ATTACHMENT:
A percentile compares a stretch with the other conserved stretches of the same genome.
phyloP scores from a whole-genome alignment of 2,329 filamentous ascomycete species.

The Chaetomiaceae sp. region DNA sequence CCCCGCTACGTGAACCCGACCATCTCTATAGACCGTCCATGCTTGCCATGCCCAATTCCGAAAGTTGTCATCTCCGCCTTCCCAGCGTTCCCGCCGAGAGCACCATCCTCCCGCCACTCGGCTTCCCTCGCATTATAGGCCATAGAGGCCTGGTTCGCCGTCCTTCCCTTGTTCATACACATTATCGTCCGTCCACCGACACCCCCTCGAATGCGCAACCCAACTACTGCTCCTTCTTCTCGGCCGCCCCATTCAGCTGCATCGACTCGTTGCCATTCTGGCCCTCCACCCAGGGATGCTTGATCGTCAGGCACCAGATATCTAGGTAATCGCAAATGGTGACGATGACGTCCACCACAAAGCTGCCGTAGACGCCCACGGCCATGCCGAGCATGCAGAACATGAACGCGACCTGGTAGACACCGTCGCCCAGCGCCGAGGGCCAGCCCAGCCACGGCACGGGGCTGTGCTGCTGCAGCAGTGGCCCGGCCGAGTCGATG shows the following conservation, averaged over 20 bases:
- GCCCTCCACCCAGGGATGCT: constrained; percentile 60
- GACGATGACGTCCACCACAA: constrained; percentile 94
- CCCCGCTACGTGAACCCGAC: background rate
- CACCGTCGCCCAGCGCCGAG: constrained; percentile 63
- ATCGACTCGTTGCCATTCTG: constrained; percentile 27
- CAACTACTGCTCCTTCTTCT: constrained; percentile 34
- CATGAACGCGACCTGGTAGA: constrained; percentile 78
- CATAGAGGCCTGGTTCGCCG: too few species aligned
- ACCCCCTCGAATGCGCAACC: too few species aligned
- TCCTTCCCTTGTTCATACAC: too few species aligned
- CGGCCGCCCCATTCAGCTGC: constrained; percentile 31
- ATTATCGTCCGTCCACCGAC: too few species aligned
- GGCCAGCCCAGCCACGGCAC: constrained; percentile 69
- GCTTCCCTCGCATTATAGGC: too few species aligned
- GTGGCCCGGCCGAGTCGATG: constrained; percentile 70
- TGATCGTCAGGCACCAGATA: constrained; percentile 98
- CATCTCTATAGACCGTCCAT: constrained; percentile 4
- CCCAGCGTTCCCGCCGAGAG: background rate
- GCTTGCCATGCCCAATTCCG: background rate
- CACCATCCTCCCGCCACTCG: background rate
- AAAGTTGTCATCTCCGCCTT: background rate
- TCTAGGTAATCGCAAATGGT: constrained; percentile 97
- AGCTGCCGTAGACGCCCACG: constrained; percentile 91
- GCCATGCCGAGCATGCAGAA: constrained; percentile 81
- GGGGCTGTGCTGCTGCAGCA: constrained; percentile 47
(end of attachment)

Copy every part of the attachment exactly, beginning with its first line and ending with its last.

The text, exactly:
A percentile compares a stretch with the other conserved stretches of the same genome.
phyloP scores from a whole-genome alignment of 2,329 filamentous ascomycete species.

The Chaetomiaceae sp. region DNA sequence CCCCGCTACGTGAACCCGACCATCTCTATAGACCGTCCATGCTTGCCATGCCCAATTCCGAAAGTTGTCATCTCCGCCTTCCCAGCGTTCCCGCCGAGAGCACCATCCTCCCGCCACTCGGCTTCCCTCGCATTATAGGCCATAGAGGCCTGGTTCGCCGTCCTTCCCTTGTTCATACACATTATCGTCCGTCCACCGACACCCCCTCGAATGCGCAACCCAACTACTGCTCCTTCTTCTCGGCCGCCCCATTCAGCTGCATCGACTCGTTGCCATTCTGGCCCTCCACCCAGGGATGCTTGATCGTCAGGCACCAGATATCTAGGTAATCGCAAATGGTGACGATGACGTCCACCACAAAGCTGCCGTAGACGCCCACGGCCATGCCGAGCATGCAGAACATGAACGCGACCTGGTAGACACCGTCGCCCAGCGCCGAGGGCCAGCCCAGCCACGGCACGGGGCTGTGCTGCTGCAGCAGTGGCCCGGCCGAGTCGATG shows the following conservation, averaged over 20 bases:
- GCCCTCCACCCAGGGATGCT: constrained; percentile 60
- GACGATGACGTCCACCACAA: constrained; percentile 94
- CCCCGCTACGTGAACCCGAC: background rate
- CACCGTCGCCCAGCGCCGAG: constrained; percentile 63
- ATCGACTCGTTGCCATTCTG: constrained; percentile 27
- CAACTACTGCTCCTTCTTCT: constrained; percentile 34
- CATGAACGCGACCTGGTAGA: constrained; percentile 78
- CATAGAGGCCTGGTTCGCCG: too few species aligned
- ACCCCCTCGAATGCGCAACC: too few species aligned
- TCCTTCCCTTGTTCATACAC: too few species aligned
- CGGCCGCCCCATTCAGCTGC: constrained; percentile 31
- ATTATCGTCCGTCCACCGAC: too few species aligned
- GGCCAGCCCAGCCACGGCAC: constrained; percentile 69
- GCTTCCCTCGCATTATAGGC: too few species aligned
- GTGGCCCGGCCGAGTCGATG: constrained; percentile 70
- TGATCGTCAGGCACCAGATA: constrained; percentile 98
- CATCTCTATAGACCGTCCAT: constrained; percentile 4
- CCCAGCGTTCCCGCCGAGAG: background rate
- GCTTGCCATGCCCAATTCCG: background rate
- CACCATCCTCCCGCCACTCG: background rate
- AAAGTTGTCATCTCCGCCTT: background rate
- TCTAGGTAATCGCAAATGGT: constrained; percentile 97
- AGCTGCCGTAGACGCCCACG: constrained; percentile 91
- GCCATGCCGAGCATGCAGAA: constrained; percentile 81
- GGGGCTGTGCTGCTGCAGCA: constrained; percentile 47